Roam If You Want To

Roam If You Want To

You already know how to use Roam Research, the new note taking app taking the internet by storm. You don’t need to follow the #roamcult hashtag on Twitter, or watch the dozens of YouTube explainer videos in order to start using Roam. If you’ve used Wikipedia (with its web of interlinked definitions), an outliner (with information organized by indented bullet points), Twitter (where you can find subjects by #hashtags), or any desktop computer (where items can exist in multiple locations {+}

Quaran-Teens 2020: How Communication Has Changed through Quarantine

Quaran-Teens 2020: How Communication Has Changed through Quarantine

[The following students are high school seniors at “KTH School” taking International Baccalaureate Social and Cultural Anthropology. After their final IB exams were cancelled, they decided they would like to do an auto-ethnography of their life in coronavirus quarantine. They collected data for three weeks (including photographs, screenshots of social media and virtual school, interviews, and personal reflections) and written anthropological analyses focused on different terms (communication, society, belonging, materiality, classification, the body, health, and conflict).] By Alexandria Weaver, Emma {+}

Introduction: Fieldwork in a Time of Coronavirus (new series)

Introduction: Fieldwork in a Time of Coronavirus (new series)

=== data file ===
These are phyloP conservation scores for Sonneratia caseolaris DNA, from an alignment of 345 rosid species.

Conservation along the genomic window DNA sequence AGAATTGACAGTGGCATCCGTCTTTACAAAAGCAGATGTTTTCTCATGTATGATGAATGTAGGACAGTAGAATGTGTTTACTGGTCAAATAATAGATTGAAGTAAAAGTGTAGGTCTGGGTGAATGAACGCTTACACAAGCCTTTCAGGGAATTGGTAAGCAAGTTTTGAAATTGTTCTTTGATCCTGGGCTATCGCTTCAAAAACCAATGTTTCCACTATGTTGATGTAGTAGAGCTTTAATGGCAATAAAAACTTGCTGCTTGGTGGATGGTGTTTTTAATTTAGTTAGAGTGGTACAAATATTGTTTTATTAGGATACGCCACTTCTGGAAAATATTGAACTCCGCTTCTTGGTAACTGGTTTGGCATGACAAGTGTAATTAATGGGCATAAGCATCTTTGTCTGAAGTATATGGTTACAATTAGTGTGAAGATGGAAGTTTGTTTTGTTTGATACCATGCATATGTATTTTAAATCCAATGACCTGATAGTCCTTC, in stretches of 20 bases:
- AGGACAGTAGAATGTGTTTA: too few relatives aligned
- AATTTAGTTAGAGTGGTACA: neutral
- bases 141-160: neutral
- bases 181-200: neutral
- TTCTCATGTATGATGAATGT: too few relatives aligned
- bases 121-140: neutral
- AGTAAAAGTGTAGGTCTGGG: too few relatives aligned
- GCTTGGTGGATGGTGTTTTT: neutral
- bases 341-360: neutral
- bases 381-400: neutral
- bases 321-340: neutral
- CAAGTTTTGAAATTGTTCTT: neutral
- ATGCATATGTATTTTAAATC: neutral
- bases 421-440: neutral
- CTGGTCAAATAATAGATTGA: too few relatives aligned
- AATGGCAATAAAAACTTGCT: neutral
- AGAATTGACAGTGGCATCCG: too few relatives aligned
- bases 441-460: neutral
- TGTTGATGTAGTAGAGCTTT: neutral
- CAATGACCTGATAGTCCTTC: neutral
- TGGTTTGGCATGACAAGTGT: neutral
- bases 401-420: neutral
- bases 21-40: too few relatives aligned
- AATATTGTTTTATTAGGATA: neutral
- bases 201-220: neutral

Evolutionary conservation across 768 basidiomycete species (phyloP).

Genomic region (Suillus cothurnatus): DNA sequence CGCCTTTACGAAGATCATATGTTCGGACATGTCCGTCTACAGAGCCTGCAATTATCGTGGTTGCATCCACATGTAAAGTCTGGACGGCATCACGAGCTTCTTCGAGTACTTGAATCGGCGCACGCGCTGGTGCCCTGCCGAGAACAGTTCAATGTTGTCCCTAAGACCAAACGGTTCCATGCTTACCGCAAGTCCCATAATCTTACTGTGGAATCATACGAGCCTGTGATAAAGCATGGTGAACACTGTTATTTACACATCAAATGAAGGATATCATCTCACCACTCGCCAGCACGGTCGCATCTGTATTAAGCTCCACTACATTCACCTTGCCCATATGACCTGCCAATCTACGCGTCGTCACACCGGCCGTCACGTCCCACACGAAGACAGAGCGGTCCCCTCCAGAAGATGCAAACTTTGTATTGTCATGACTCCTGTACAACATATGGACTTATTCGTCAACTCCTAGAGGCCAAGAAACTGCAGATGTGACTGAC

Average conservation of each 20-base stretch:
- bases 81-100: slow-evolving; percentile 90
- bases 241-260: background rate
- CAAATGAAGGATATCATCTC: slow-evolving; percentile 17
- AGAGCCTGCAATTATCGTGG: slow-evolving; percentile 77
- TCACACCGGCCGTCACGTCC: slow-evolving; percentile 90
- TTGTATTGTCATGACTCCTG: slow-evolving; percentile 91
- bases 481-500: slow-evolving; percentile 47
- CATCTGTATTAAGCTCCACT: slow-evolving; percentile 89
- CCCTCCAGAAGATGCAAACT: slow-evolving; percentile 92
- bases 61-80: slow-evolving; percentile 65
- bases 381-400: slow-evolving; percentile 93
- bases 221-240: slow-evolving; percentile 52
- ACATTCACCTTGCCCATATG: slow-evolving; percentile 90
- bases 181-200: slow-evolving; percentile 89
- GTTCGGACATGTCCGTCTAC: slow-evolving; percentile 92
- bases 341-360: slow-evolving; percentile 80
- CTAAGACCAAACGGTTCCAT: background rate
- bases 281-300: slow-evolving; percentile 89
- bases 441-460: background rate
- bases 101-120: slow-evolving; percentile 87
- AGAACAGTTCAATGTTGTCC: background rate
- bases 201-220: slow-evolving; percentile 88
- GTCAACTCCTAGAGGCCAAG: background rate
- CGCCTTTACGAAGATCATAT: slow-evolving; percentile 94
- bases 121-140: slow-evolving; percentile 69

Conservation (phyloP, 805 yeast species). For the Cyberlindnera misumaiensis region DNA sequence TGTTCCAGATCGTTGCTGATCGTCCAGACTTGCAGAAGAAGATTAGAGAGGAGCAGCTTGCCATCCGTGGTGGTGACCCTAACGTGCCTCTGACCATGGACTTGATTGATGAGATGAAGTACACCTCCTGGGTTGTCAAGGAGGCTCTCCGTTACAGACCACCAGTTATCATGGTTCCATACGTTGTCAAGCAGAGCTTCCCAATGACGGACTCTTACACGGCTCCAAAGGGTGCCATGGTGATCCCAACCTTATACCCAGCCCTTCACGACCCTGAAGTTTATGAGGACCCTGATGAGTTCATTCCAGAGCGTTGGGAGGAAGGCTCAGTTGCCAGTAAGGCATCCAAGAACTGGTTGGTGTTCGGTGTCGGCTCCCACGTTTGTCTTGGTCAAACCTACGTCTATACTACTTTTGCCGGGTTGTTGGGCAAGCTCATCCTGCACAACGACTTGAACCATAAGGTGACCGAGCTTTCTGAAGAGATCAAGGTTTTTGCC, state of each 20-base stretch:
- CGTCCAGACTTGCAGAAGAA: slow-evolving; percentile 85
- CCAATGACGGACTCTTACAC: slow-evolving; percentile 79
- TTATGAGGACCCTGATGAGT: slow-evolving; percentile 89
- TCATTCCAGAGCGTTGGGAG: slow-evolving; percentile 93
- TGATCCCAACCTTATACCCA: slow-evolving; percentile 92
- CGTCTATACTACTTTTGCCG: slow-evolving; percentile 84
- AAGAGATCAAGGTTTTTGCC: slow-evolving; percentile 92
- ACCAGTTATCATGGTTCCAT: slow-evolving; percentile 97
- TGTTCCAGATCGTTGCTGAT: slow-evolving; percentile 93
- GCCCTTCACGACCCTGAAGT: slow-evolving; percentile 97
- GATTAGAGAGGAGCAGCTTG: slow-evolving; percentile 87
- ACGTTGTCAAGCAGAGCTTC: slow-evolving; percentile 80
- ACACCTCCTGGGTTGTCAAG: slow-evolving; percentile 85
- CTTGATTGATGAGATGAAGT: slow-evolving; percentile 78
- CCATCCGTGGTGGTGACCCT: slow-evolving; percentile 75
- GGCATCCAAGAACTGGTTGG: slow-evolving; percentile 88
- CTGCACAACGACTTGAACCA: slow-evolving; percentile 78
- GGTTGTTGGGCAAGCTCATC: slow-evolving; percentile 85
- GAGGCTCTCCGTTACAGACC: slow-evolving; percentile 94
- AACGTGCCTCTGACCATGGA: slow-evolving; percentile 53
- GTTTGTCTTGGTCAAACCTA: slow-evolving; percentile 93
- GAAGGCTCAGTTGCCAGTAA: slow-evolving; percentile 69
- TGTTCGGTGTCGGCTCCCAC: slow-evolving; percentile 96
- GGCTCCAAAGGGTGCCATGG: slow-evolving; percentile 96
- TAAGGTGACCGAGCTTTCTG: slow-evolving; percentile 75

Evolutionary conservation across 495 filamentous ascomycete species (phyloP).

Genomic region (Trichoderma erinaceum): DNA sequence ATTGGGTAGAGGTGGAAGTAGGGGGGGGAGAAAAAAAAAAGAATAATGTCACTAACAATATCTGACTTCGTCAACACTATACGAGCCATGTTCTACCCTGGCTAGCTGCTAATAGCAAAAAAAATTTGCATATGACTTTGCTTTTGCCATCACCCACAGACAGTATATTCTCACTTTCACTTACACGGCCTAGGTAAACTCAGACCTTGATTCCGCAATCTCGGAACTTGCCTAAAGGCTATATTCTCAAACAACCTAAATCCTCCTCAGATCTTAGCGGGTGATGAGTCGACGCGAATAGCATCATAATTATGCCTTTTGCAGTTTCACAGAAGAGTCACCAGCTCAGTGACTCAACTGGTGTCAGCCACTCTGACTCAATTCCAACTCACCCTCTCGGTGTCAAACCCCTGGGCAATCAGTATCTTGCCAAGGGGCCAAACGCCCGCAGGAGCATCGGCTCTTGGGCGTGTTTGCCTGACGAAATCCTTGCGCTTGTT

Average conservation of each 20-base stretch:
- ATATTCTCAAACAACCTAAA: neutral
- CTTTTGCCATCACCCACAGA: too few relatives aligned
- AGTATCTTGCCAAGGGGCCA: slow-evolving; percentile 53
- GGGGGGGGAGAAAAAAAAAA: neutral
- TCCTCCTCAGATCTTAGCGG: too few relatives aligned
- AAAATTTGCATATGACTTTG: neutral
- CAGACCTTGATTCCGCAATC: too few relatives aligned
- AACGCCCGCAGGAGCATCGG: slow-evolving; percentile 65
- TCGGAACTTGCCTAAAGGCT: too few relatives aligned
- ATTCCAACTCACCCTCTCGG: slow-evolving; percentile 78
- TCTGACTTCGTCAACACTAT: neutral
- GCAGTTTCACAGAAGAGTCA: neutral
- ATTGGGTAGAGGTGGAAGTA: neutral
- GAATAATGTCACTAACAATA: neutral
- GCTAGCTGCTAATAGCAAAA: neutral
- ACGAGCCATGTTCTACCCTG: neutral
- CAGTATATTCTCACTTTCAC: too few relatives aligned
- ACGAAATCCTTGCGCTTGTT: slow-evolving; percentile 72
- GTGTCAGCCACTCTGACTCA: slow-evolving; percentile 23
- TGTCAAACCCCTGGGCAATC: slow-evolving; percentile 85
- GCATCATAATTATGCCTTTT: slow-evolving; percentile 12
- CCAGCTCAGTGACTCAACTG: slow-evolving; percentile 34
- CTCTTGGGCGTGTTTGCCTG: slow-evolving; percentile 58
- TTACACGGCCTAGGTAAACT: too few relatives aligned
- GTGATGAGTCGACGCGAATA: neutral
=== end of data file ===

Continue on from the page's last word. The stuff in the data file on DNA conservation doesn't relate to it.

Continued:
Anthrodendum welcomes guest blogger Josh Babcock. Ph.D. Candidate in Sociocultural and Linguistic Anthropology at the University of Chicago. His research examines the public co-construction of language and race in the making of a multimodal image of Singapore. Fieldwork—a core dimension of ethnography—has, for generations of researchers, been seen as a necessary method in many kinds of qualitative investigations, and a rite of passage in its practitioners’ professionalization. Despite severe critique from both within and outside its host disciplines, fieldwork remains a {+}

Walking becomes political during the pandemic

Walking becomes political during the pandemic

Anthrodendum welcomes guest blogger Bicram Rijal, PhD. Candidate in Anthropology at the Department of Sociology and Anthropology at Simon Fraser University, Burnaby, BC., Canada. His doctoral thesis focuses on the politics of sanitation and toilets, and transformation of defecation habits in Nepal. Walking becomes political during the pandemic by Bicram Rijal During these pandemic times, empty parks and playgrounds are common sightings. The crowded cities across the world look all empty. The vibrant and busy streetscapes of major metropolises have {+}

What 9/11 Taught Me about COVID-19

What 9/11 Taught Me about COVID-19

Anthrodendum welcomes guest blogger David Vine, Professor of Anthropology at American University in Washington, DC. He is the author of Island of Shame: The Secret History of the U.S. Military on Diego Garcia (Princeton University Press, 2009). His new book, The United States of War: A Global History of America’s Endless Conflicts, from Columbus to the Islamic State (University of California Press) will be released in October. What 9/11 Taught Me about COVID-19 by David Vine On the morning of September {+}